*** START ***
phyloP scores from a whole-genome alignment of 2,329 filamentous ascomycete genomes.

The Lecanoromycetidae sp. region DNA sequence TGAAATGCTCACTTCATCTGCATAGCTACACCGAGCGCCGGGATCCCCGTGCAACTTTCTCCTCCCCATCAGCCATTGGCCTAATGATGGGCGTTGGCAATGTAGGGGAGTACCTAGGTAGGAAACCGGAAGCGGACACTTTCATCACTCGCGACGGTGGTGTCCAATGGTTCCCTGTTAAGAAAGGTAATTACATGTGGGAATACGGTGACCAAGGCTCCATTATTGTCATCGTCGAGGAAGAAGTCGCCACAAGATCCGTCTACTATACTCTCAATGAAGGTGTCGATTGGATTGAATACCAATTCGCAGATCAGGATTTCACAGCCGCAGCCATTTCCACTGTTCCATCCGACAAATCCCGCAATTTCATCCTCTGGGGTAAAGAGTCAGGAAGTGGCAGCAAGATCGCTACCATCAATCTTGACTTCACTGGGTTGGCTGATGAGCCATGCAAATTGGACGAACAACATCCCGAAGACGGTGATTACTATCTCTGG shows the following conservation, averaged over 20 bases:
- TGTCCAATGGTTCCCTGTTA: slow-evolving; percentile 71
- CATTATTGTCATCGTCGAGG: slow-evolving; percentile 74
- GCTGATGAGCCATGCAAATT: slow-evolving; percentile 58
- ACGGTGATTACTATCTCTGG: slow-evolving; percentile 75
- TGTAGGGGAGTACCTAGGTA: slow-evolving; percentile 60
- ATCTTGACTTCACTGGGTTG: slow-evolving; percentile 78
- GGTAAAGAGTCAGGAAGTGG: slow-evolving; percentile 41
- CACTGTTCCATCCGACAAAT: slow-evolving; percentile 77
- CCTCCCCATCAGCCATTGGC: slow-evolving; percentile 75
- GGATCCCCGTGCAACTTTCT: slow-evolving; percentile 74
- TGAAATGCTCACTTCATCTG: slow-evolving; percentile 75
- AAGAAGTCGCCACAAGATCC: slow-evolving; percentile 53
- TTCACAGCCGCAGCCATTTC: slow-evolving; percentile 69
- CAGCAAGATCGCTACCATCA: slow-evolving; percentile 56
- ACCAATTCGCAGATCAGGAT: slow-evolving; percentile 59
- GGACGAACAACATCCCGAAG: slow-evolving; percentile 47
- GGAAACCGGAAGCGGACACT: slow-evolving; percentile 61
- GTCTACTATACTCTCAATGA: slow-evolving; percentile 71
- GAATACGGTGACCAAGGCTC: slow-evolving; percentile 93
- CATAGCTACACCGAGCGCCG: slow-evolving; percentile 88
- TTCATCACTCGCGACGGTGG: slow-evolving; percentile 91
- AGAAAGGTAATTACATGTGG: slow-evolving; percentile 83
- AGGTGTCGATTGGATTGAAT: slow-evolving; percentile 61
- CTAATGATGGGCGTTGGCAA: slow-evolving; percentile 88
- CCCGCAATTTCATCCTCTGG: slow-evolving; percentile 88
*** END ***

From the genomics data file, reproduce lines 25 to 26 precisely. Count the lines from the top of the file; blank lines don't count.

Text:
- AGGTGTCGATTGGATTGAAT: slow-evolving; percentile 61
- CTAATGATGGGCGTTGGCAA: slow-evolving; percentile 88